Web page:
Iran's police forces stand on a street during the revival of morality police in Tehran, Iran, July 16, 2023.

Iranian Lawmaker Warns Hijab Crackdown Can Endanger The Regime

Monday, 07/24/2023

Hijab police patrols in Iran can lead to the overthrow of the regime, a lawmaker said Sunday as he criticized the government’s zeal to harass women in the streets.

“The revival of the hijab patrols, under any label and by different methods will erode public trust,” Jalil Rahimi Jahanabadi, a member of parliament’s national security committee, told local media Sunday.

At the same time, the Islamic Republic’s parliament has expanded a proposed hijab bill from 15 to 70 articles, another lawmaker announced Sunday. 

Anti-regime protests that began last September changed the mood of women who were more or less abiding by the clerical government’s compulsory hijab rules. For months now, thousands of women in cities are simply ignoring the requirement to cover their heads with long scarves and dress according to the government requirements.

Authorities who faced the most serious challenge to their rule in 44 years, backed down from confronting these women, fearing renewed protests. But this month they decided to re-deploy the morality or hijab police in the streets and immediately street confrontations began.

Jahanabadi said that the hijab crackdown is an insult to the people and will lead to more emigration of educated and professional groups from the country. Hijab police patrols will also create public fear and will agitate the people and turn to a new challenge for the Islamic Republic.

Jalil Rahimi Jahanabadi, a member of parliament’s national security committee

Other politicians and pundits have also warned that hijab crackdown can lead to new anti-regime protests, similar to when the killing of Mahsa Amini in September last year sparked unexpected nationwide protests. Although the unrest was triggered by an incident over hijab, but the underlying driving force was overall frustration with repression in general and economic hardship.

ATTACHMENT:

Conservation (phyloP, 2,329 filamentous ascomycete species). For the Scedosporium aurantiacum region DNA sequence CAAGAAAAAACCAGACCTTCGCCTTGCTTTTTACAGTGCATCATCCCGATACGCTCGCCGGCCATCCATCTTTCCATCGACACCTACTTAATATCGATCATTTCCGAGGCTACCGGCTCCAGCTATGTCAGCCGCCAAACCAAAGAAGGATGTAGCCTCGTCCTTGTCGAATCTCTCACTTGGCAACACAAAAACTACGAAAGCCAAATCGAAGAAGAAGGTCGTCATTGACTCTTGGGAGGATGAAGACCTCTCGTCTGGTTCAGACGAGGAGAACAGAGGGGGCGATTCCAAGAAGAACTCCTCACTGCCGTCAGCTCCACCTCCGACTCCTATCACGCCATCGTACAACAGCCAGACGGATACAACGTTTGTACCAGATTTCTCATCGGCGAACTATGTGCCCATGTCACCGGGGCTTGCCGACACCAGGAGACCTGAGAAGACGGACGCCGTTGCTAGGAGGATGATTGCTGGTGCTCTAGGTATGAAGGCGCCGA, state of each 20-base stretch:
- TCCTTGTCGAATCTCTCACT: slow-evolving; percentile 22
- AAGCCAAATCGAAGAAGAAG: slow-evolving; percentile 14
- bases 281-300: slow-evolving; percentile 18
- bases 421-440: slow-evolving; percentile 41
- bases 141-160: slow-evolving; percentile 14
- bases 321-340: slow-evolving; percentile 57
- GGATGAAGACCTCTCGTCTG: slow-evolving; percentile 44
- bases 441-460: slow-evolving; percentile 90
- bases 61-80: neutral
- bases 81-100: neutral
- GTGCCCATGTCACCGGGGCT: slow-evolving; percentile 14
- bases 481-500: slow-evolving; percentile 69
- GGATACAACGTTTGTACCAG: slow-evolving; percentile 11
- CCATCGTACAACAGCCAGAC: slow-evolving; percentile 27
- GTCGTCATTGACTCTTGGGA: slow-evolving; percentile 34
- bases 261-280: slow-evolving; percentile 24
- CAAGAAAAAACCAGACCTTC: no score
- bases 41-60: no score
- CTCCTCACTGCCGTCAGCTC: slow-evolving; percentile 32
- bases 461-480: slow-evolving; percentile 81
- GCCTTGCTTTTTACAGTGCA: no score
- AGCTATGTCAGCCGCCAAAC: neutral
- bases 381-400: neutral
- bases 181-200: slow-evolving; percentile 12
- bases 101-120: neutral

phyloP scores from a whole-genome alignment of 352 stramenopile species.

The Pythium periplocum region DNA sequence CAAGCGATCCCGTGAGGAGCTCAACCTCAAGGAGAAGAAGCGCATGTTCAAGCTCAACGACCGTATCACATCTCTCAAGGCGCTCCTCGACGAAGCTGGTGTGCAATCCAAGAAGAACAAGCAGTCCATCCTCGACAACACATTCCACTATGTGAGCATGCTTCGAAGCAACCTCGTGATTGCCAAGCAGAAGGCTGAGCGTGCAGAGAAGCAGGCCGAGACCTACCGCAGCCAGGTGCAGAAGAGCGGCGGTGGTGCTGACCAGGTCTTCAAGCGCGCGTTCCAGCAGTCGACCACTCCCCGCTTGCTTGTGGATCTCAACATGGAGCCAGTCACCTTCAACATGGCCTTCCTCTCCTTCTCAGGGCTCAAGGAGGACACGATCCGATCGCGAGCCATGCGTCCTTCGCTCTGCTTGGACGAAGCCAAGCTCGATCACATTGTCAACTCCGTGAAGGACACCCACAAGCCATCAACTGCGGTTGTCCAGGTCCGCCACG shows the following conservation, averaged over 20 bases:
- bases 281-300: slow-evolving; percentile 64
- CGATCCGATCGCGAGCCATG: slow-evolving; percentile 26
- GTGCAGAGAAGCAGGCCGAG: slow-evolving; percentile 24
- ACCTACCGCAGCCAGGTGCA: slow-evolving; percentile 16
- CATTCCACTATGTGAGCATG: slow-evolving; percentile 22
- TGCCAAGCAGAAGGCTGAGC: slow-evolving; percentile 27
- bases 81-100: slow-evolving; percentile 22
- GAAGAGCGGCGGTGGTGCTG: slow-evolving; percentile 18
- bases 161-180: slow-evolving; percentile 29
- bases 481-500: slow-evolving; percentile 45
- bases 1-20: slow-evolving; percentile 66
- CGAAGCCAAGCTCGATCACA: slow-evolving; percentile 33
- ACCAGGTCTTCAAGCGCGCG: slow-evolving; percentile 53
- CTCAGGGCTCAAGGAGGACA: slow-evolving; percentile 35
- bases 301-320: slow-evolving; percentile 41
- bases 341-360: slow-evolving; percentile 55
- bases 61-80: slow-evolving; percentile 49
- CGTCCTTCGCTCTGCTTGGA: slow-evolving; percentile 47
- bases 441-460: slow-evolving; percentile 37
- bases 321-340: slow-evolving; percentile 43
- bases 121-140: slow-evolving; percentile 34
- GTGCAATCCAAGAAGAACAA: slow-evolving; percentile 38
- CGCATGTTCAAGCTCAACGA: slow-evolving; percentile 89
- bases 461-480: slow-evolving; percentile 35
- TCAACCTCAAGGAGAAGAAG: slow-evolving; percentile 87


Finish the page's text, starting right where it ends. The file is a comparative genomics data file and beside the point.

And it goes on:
Jahanabadi did refer to the “deeply wounded” populace, that daily hears about “embezzlement, corruption and nepotism,” and also has to put up with an obligatory Islamic dress code. He implied in his remarks that those who continue to annoy and anger the people should know that they are sowing the seeds of “regime change.”

Hardliners, however, having the backing of Supreme Leader Ali Khamenei are determined to force women to back down. One explanation is that they want to subdue any dissent ahead of the protest anniversary in September. 

Women and young people is what the regime fears most. Reports on Saturday said that security officials want to make sure the universities are pacified before September.

“The enemy has not given up. They’ve said that universities are the first place where new riots should begin,” the official in charge of Supreme Leader Ali Khamenei’s representatives in universities across the country, Mostafa Rostami, said at a gathering Friday.

In advocating for preventive measures, Rostami said, “They will completely be defeated if they can’t do something on the anniversary of last year’s riots.”

Although by killing more than 500 protesters and detaining more than 20,000 security and intelligence forces were able to stop street protests earlier this year, they are aware that the potential for another flare-up is real. The hijab crackdown now is some sort of tactic preferring to attack rather than be on the defensive.

At the same time, activists both inside Iran and abroad have been discussing on social media the importance of the protest anniversary to show the regime that the movement is alive and strong.

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